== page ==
Not doing what needs doing is the reason where we are. James said that we ought to look in a mirror and we shall see who and where we are (James 1:19-27; 2:14-26). His people were just the opposite from what we are. They were not willing to listen while we listen too much and too long. They were rash in their actions and slow in analyzing what they had done. Again, we analyze too much and act too little. Above all things, they expected God to do what they were supposed to do. In that sense we are similar. We, like them, believe that the Lord would make things better without our help. It did not happen to the people then and it shall not today. The two examples James used were doing what needed doing to improve their lives and conditions. Abraham the believer did not happen to sit beside the road where the Lord picked him up and transplanted him into Canaan. No, it was an arduous journey started by Abraham’s father. Rahab was a prostitute that did what was right by harboring and saving the Hebrew spies. She was rewarded for her deeds and it was based on her faith that the Hebrews would remember her kindness. Paul, regarding Abraham’s faith, adds a little extra. Abraham who was led for so many years and seen with his eyes that God blessed him, had a problem trusting God for an heir. He fell off his faith when he engaged Hagar that bore him Ishmael. When Isaac came along, Abraham had learned that God could replace the heir and Abraham no longer doubted what God could do. He was willing to give his son back to God and that was when Abraham’s faith had climaxed. He had done a lot of work and sweating to earn his righteousness (Romans 4). Yes, Abraham waited on the Lord but he also kept doing what had to be done.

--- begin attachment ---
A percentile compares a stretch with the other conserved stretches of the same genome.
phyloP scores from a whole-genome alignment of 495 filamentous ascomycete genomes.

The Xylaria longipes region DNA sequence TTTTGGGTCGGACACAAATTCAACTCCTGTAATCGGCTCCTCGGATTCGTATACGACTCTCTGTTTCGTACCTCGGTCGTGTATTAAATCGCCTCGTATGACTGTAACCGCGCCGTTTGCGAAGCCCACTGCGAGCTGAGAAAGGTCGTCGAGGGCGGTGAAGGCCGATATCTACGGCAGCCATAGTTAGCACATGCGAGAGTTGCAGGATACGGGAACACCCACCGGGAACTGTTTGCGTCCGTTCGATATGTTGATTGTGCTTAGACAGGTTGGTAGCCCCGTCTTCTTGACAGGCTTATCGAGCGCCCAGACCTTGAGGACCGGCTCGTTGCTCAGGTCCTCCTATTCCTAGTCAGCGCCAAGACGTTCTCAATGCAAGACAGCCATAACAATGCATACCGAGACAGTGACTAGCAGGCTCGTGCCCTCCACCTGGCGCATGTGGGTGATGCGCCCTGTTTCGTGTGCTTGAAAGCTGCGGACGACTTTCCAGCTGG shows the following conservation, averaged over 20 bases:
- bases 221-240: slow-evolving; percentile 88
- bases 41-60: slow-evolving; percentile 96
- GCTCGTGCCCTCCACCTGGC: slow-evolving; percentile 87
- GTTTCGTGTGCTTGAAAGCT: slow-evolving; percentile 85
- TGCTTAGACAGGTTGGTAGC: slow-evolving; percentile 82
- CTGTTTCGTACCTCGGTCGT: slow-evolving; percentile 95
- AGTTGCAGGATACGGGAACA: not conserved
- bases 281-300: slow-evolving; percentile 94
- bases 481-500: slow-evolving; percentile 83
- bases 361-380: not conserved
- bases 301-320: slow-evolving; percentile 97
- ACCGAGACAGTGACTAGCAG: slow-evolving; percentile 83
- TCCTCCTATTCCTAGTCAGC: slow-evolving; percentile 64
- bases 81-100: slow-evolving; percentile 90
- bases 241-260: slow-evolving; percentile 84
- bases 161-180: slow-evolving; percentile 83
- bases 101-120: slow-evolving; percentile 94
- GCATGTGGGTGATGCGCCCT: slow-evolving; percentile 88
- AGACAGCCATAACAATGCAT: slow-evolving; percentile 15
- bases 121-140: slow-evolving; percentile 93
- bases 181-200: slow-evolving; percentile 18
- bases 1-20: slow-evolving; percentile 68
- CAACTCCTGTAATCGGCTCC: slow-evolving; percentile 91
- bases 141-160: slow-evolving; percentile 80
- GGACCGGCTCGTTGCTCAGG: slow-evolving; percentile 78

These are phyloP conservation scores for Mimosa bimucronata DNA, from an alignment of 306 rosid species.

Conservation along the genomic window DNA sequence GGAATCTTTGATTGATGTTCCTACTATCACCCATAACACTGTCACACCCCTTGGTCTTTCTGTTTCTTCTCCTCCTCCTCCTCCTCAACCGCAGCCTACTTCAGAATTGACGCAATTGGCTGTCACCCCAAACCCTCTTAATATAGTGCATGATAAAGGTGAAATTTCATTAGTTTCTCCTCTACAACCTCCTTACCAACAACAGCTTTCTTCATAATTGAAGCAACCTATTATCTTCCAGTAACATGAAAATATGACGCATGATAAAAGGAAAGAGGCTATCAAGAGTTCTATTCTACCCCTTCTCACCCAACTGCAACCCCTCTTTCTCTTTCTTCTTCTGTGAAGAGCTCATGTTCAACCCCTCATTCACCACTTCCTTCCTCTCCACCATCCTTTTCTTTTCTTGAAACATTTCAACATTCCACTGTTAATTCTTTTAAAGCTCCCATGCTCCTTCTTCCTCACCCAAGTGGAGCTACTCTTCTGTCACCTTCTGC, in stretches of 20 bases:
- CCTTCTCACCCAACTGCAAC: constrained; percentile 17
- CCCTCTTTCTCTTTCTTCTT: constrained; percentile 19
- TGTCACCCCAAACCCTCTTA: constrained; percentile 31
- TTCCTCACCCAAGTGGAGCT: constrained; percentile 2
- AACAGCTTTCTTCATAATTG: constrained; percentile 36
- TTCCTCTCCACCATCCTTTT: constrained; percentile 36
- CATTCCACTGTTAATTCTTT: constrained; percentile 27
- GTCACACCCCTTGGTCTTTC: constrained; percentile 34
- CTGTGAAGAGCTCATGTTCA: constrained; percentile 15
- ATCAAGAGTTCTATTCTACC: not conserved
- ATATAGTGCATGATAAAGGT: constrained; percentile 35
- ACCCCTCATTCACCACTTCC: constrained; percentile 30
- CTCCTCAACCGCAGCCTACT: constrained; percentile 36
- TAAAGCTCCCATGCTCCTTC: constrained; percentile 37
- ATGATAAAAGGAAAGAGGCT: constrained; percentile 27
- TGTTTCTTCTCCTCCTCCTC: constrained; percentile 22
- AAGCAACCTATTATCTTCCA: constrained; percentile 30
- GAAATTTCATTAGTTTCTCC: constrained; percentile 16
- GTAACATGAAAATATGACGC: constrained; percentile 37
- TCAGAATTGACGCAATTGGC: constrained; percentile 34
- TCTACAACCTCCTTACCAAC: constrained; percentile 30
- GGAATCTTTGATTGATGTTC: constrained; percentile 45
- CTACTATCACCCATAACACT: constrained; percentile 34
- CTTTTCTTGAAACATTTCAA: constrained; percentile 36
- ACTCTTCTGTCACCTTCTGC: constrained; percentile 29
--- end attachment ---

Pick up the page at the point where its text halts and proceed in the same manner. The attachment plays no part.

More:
None among us shall become a better person by expecting someone else to do it for us. This of course is the prevailing view that someone owes us. Governments and tyrants have taken from the haves and assisted the don’t haves, but only for as long as what they have confiscated lasted. Then chaos and revolution leave us dead or with nothing. I know this because I am from the world of the Nazis and the Soviets. I see it being repeated in the so called free world where the very wealthy protect their riches by making promises to their electorates that they would improve their lives by paying their bills and offering them free healthcare that depends totally on taxation. The recipients of these promises have stopped doing what needed to be done to save their own survival. Our deplorable situation has even had good people stop doing what needed to be done, like participating in voting and political decision-making, they instead are waiting for the Lord to remove them from this world before our systems collapse. That wishful thinking has not helped us in Germany, Poland, and Russia. What makes us think it shall be any different in America or Europe that ought to know what needs to be done? We are like the five foolish virgins that did not kept their lamps filled with oil when they could (Matthew 25:1-13). My physician’s orders at 82 were, “Do what needs doing.”